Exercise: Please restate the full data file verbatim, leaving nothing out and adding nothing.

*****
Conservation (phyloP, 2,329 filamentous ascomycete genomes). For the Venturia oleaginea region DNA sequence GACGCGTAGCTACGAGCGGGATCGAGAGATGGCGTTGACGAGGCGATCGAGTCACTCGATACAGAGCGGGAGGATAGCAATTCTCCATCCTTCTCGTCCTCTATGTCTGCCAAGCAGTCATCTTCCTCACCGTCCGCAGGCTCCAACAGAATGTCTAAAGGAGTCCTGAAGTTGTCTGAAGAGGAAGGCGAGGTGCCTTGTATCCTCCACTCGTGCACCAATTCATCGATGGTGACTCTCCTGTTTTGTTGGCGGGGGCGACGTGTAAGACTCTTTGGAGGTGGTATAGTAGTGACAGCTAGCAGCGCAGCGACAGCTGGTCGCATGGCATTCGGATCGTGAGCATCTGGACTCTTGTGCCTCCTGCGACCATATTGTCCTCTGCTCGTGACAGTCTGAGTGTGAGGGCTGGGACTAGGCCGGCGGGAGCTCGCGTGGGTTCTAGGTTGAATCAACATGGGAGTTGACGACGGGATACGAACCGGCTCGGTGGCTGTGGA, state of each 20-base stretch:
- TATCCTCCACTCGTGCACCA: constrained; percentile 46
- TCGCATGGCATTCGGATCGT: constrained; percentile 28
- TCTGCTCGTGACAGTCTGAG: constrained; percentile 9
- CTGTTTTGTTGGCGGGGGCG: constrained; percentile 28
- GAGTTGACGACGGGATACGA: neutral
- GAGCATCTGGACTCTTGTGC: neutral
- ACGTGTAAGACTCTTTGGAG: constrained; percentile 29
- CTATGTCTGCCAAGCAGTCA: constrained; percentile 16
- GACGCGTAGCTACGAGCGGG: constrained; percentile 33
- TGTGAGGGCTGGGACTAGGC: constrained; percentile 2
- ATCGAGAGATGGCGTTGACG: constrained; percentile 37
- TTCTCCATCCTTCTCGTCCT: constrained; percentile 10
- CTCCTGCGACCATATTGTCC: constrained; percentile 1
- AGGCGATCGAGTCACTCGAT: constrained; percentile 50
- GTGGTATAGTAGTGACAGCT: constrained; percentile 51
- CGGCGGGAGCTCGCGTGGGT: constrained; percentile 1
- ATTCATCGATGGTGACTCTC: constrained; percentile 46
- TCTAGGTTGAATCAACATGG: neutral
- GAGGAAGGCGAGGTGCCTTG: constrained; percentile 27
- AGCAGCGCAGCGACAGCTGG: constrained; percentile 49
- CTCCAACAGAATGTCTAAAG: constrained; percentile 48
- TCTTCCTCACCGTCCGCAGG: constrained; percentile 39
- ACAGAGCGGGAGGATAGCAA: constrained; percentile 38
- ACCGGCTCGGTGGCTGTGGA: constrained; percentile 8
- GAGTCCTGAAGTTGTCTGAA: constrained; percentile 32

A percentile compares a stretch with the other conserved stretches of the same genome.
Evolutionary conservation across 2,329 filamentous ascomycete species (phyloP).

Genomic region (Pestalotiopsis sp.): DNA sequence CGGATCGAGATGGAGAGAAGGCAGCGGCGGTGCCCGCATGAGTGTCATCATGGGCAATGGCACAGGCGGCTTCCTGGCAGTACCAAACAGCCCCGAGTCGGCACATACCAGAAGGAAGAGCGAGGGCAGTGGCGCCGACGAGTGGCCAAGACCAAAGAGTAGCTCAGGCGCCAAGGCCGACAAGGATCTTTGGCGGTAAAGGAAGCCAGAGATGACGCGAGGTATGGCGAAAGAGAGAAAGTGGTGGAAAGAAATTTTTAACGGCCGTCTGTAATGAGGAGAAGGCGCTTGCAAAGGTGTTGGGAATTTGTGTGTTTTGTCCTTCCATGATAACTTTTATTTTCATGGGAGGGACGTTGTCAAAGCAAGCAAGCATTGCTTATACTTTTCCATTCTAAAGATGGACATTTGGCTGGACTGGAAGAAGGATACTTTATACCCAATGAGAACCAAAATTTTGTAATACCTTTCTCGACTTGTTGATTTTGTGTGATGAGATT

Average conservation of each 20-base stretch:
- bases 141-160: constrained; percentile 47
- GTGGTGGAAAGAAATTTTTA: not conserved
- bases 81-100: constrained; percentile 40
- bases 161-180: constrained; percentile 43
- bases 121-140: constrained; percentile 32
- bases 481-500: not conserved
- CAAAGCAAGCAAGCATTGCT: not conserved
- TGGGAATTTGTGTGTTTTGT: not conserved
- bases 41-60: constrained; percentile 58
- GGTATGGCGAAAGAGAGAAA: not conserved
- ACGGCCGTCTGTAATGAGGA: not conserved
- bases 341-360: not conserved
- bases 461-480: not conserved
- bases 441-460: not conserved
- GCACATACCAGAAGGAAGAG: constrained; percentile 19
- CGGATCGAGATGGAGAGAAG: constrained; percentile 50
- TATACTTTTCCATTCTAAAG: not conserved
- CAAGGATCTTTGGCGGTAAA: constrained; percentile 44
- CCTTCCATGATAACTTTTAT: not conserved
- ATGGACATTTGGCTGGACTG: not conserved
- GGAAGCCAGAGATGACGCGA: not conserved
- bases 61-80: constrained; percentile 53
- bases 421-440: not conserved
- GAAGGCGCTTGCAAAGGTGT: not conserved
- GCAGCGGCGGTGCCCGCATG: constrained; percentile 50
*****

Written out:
Conservation (phyloP, 2,329 filamentous ascomycete genomes). For the Venturia oleaginea region DNA sequence GACGCGTAGCTACGAGCGGGATCGAGAGATGGCGTTGACGAGGCGATCGAGTCACTCGATACAGAGCGGGAGGATAGCAATTCTCCATCCTTCTCGTCCTCTATGTCTGCCAAGCAGTCATCTTCCTCACCGTCCGCAGGCTCCAACAGAATGTCTAAAGGAGTCCTGAAGTTGTCTGAAGAGGAAGGCGAGGTGCCTTGTATCCTCCACTCGTGCACCAATTCATCGATGGTGACTCTCCTGTTTTGTTGGCGGGGGCGACGTGTAAGACTCTTTGGAGGTGGTATAGTAGTGACAGCTAGCAGCGCAGCGACAGCTGGTCGCATGGCATTCGGATCGTGAGCATCTGGACTCTTGTGCCTCCTGCGACCATATTGTCCTCTGCTCGTGACAGTCTGAGTGTGAGGGCTGGGACTAGGCCGGCGGGAGCTCGCGTGGGTTCTAGGTTGAATCAACATGGGAGTTGACGACGGGATACGAACCGGCTCGGTGGCTGTGGA, state of each 20-base stretch:
- TATCCTCCACTCGTGCACCA: constrained; percentile 46
- TCGCATGGCATTCGGATCGT: constrained; percentile 28
- TCTGCTCGTGACAGTCTGAG: constrained; percentile 9
- CTGTTTTGTTGGCGGGGGCG: constrained; percentile 28
- GAGTTGACGACGGGATACGA: neutral
- GAGCATCTGGACTCTTGTGC: neutral
- ACGTGTAAGACTCTTTGGAG: constrained; percentile 29
- CTATGTCTGCCAAGCAGTCA: constrained; percentile 16
- GACGCGTAGCTACGAGCGGG: constrained; percentile 33
- TGTGAGGGCTGGGACTAGGC: constrained; percentile 2
- ATCGAGAGATGGCGTTGACG: constrained; percentile 37
- TTCTCCATCCTTCTCGTCCT: constrained; percentile 10
- CTCCTGCGACCATATTGTCC: constrained; percentile 1
- AGGCGATCGAGTCACTCGAT: constrained; percentile 50
- GTGGTATAGTAGTGACAGCT: constrained; percentile 51
- CGGCGGGAGCTCGCGTGGGT: constrained; percentile 1
- ATTCATCGATGGTGACTCTC: constrained; percentile 46
- TCTAGGTTGAATCAACATGG: neutral
- GAGGAAGGCGAGGTGCCTTG: constrained; percentile 27
- AGCAGCGCAGCGACAGCTGG: constrained; percentile 49
- CTCCAACAGAATGTCTAAAG: constrained; percentile 48
- TCTTCCTCACCGTCCGCAGG: constrained; percentile 39
- ACAGAGCGGGAGGATAGCAA: constrained; percentile 38
- ACCGGCTCGGTGGCTGTGGA: constrained; percentile 8
- GAGTCCTGAAGTTGTCTGAA: constrained; percentile 32

A percentile compares a stretch with the other conserved stretches of the same genome.
Evolutionary conservation across 2,329 filamentous ascomycete species (phyloP).

Genomic region (Pestalotiopsis sp.): DNA sequence CGGATCGAGATGGAGAGAAGGCAGCGGCGGTGCCCGCATGAGTGTCATCATGGGCAATGGCACAGGCGGCTTCCTGGCAGTACCAAACAGCCCCGAGTCGGCACATACCAGAAGGAAGAGCGAGGGCAGTGGCGCCGACGAGTGGCCAAGACCAAAGAGTAGCTCAGGCGCCAAGGCCGACAAGGATCTTTGGCGGTAAAGGAAGCCAGAGATGACGCGAGGTATGGCGAAAGAGAGAAAGTGGTGGAAAGAAATTTTTAACGGCCGTCTGTAATGAGGAGAAGGCGCTTGCAAAGGTGTTGGGAATTTGTGTGTTTTGTCCTTCCATGATAACTTTTATTTTCATGGGAGGGACGTTGTCAAAGCAAGCAAGCATTGCTTATACTTTTCCATTCTAAAGATGGACATTTGGCTGGACTGGAAGAAGGATACTTTATACCCAATGAGAACCAAAATTTTGTAATACCTTTCTCGACTTGTTGATTTTGTGTGATGAGATT

Average conservation of each 20-base stretch:
- bases 141-160: constrained; percentile 47
- GTGGTGGAAAGAAATTTTTA: not conserved
- bases 81-100: constrained; percentile 40
- bases 161-180: constrained; percentile 43
- bases 121-140: constrained; percentile 32
- bases 481-500: not conserved
- CAAAGCAAGCAAGCATTGCT: not conserved
- TGGGAATTTGTGTGTTTTGT: not conserved
- bases 41-60: constrained; percentile 58
- GGTATGGCGAAAGAGAGAAA: not conserved
- ACGGCCGTCTGTAATGAGGA: not conserved
- bases 341-360: not conserved
- bases 461-480: not conserved
- bases 441-460: not conserved
- GCACATACCAGAAGGAAGAG: constrained; percentile 19
- CGGATCGAGATGGAGAGAAG: constrained; percentile 50
- TATACTTTTCCATTCTAAAG: not conserved
- CAAGGATCTTTGGCGGTAAA: constrained; percentile 44
- CCTTCCATGATAACTTTTAT: not conserved
- ATGGACATTTGGCTGGACTG: not conserved
- GGAAGCCAGAGATGACGCGA: not conserved
- bases 61-80: constrained; percentile 53
- bases 421-440: not conserved
- GAAGGCGCTTGCAAAGGTGT: not conserved
- GCAGCGGCGGTGCCCGCATG: constrained; percentile 50